A firehose must be able to shoot water to the top of a building 35 m tall when aimed straight up. Water enters the hose at a steady rate of 0.500 m3 / s and shoots out of a round nozzle. (a) What is the maximum diameter this nozzle can have? (b) If the diameter of the hose is 10 cm, what is the pressure in the hose 1.00 m below the nozzle? (Vyf)^2 = (Vyi)^2 + 2ay(yf-yi) J = AV A = (pie)r^2 P1 + 0.5pv1^2 + pgh1 = P2 + 0.5pv2^2 + pgh2 Found that maximum diameter in part (a) was 15.6 cm. This means the nozzle diameter is more than 50% larger than the hose diameter. When I applied Bernoulli's equation, I came up with a negative number for the pressure in part (b) like this... P1 = (1.01*10^5) + 500(26.19^2 - 63.66^2) + 9800 = -1572539.75 pa. I'm not sure how to explain it, but I think it has something to do with the fact that the water ejected from the narrow hose would remain at the same velocity, because the is no force causing it to conform to the larger dimensions of the nozzle. Therefore, the pressure would be simply Patm + pgh = 110800 pa?
1. What speed MUST the water have at the nozzle in order to reach 35 m height? The answer has nothing to do with Bernoulli's law. 2. What diameter of the nozzle will provide this speed? Again, nothing to do with Bernoulli. (you'll get something definitely smaller than the diameter of the hose.) Hint: continuity equation 3. For part b) you need to use Bernoulli's law.
I agree to "1". I also agree to "2" that the continuity equation is useful here. I disagree however that the diameter of the nozzle is smaller than the diameter of the hose. I got 15.6 cm for the nozzle and 10 cm for the hose is given. I know it's a funny looking hose, but who am I to argue with the problem statement? I agree to "3" but as previously stated, Bernoulli's law gives negative Pascals.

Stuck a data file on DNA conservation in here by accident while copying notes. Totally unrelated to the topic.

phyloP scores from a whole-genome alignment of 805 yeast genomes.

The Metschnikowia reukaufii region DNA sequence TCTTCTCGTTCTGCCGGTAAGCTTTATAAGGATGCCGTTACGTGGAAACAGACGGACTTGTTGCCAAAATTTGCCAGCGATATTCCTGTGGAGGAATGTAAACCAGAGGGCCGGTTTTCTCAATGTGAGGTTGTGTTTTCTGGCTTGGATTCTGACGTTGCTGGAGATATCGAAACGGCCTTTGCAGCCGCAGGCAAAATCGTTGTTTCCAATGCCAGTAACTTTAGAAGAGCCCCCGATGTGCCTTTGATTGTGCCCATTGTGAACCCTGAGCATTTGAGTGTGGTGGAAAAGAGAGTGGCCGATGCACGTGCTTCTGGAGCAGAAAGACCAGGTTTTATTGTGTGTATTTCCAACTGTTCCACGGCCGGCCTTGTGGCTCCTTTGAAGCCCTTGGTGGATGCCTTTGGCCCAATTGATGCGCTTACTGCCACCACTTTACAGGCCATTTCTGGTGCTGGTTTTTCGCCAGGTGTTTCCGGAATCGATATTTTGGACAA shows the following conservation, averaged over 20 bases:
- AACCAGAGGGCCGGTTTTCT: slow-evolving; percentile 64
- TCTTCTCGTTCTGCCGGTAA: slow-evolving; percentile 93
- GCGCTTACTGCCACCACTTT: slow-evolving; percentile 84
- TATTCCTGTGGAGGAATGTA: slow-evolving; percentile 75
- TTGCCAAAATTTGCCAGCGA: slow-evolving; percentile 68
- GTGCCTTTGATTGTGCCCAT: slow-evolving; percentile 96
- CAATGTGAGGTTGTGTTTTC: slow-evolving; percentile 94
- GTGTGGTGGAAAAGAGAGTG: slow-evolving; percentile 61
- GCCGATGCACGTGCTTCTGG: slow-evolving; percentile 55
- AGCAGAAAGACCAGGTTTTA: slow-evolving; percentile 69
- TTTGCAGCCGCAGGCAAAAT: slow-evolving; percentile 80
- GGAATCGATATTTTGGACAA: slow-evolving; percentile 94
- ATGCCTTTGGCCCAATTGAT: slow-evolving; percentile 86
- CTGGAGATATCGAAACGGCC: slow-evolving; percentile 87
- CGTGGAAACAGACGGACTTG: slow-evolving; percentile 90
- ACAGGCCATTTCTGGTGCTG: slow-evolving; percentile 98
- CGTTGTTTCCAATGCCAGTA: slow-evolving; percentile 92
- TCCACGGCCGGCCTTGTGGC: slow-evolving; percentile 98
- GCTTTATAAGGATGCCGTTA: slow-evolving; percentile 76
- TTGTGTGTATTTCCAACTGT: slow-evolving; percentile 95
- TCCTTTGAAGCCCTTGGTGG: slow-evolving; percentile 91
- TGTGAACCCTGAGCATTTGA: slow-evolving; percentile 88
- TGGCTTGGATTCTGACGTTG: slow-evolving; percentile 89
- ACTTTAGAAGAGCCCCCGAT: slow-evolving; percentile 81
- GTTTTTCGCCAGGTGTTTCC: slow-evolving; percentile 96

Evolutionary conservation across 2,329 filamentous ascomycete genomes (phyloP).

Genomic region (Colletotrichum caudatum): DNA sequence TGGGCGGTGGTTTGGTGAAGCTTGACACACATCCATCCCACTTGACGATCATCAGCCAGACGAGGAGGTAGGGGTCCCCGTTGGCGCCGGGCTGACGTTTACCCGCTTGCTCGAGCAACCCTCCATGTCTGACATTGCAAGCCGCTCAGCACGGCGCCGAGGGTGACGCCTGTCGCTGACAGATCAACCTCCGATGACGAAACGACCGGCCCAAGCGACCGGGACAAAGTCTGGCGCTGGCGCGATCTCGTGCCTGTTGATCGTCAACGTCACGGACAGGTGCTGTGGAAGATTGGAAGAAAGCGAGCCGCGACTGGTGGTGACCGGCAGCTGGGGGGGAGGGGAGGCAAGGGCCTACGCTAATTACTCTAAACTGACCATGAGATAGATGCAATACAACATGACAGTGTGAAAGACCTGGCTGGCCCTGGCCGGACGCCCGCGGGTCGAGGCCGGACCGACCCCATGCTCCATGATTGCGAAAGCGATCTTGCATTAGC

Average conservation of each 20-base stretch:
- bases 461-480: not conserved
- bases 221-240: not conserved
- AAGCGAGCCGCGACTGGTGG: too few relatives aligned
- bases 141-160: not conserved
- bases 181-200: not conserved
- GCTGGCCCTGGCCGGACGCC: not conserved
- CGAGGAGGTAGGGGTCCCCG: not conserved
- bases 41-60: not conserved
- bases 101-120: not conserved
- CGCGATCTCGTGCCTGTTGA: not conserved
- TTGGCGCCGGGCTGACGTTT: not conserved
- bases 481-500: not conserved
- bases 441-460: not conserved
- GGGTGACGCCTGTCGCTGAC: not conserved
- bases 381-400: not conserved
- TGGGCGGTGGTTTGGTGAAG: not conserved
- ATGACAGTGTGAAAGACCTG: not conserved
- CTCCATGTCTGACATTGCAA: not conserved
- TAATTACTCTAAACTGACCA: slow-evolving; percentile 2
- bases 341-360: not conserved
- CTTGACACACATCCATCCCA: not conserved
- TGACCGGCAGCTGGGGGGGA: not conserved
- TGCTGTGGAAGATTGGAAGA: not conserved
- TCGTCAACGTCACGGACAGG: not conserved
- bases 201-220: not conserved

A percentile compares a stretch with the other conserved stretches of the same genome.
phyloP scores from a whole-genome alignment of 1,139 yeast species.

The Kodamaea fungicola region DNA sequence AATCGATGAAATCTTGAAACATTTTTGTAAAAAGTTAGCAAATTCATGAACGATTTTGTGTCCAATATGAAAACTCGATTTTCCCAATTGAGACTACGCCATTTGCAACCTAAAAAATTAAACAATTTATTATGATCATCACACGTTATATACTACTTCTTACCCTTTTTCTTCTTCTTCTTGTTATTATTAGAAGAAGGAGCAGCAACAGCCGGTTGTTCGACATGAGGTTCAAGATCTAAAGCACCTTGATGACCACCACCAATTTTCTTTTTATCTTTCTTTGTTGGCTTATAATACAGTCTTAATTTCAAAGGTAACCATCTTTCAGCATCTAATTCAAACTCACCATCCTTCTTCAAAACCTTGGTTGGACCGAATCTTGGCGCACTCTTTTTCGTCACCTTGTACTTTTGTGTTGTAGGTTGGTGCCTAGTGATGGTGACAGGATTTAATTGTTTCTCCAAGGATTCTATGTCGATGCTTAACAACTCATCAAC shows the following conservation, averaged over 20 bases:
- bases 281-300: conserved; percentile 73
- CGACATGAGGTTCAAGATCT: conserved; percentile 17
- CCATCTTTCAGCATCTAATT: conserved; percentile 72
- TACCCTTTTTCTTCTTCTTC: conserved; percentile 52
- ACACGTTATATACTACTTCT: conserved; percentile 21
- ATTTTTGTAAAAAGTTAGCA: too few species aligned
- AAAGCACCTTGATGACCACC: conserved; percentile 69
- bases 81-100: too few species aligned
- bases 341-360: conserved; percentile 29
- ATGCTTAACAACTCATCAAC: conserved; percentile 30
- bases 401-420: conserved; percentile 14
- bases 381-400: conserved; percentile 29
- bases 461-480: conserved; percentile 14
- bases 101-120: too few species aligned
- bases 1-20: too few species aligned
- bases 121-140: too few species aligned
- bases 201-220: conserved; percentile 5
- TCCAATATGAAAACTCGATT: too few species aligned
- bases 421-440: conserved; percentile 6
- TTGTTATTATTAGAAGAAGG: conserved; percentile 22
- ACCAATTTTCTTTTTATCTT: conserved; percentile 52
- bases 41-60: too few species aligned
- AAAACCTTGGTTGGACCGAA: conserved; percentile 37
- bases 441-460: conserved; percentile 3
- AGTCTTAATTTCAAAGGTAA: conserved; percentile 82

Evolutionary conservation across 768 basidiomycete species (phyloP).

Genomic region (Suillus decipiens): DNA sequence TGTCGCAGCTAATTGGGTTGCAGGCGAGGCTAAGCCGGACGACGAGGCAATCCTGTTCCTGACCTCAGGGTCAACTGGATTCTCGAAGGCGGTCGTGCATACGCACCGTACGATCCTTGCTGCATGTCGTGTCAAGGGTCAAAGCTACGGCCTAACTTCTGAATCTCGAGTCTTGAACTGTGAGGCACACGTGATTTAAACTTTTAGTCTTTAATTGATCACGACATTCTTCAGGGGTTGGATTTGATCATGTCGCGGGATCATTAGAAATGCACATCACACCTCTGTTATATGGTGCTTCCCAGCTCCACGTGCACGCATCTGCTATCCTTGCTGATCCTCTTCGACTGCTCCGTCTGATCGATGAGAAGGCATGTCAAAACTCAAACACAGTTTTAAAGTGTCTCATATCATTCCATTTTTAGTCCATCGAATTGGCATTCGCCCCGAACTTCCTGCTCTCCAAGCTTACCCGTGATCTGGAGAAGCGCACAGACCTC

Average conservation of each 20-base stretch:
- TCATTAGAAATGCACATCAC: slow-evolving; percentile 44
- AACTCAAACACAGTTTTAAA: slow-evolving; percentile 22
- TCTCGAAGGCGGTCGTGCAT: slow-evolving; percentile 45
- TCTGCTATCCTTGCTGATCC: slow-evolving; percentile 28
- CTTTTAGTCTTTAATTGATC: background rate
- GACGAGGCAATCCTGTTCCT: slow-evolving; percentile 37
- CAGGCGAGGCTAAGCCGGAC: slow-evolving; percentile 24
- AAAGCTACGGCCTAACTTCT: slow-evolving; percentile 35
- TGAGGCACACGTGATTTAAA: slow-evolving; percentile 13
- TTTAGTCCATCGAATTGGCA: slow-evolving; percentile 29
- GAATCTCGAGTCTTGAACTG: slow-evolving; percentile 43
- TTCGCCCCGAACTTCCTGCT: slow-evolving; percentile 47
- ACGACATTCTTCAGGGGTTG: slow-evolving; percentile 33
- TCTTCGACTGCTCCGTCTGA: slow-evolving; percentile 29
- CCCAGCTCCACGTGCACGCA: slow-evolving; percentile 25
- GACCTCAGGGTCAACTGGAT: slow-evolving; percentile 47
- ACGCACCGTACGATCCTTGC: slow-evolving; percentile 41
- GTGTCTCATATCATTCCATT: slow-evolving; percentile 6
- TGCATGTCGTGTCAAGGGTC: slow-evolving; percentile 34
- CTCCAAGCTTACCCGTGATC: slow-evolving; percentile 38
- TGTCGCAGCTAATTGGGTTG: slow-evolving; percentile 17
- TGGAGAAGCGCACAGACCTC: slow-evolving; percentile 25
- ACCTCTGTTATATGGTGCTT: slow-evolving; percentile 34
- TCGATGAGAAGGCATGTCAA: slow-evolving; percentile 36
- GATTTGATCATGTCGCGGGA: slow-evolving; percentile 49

I've got the same value. I think you are right, I did not do the complete calculation before. Now I did the hole think and I get as you said, around 16 cm for diameter. Sorry for your time. It seems that the hose becomes larger at the nozzle (unless there is some mistake in the number for the flow rate). If the water slows down in the nozzle, then the pressure should increase, compared to the region 1 m below where it flows faster (smaller diameter). It makes sense to have a negative difference.
But isn't there no such thing as NEGATIVE pressure? I think the water ejected from the hose would remain at the same velocity (I calculated it as 63.66 m/s) as it passed by the nozzle (assuming the nozzle isn't very long). In other words there would be no change in velocity, so 0.5pv^2 drops out of Bernoulli's law and we're left with 1.01*10^5 pascals (for the atmosphere) plus the hydrostatic pressure, i.e. pgh. Anyone agree with me?
A fluid cannot support tension, only compression. So you're right, the pressure cannot be negative. I think that the person who devised this problem just made up the numbers without doing a reality check. :yuck: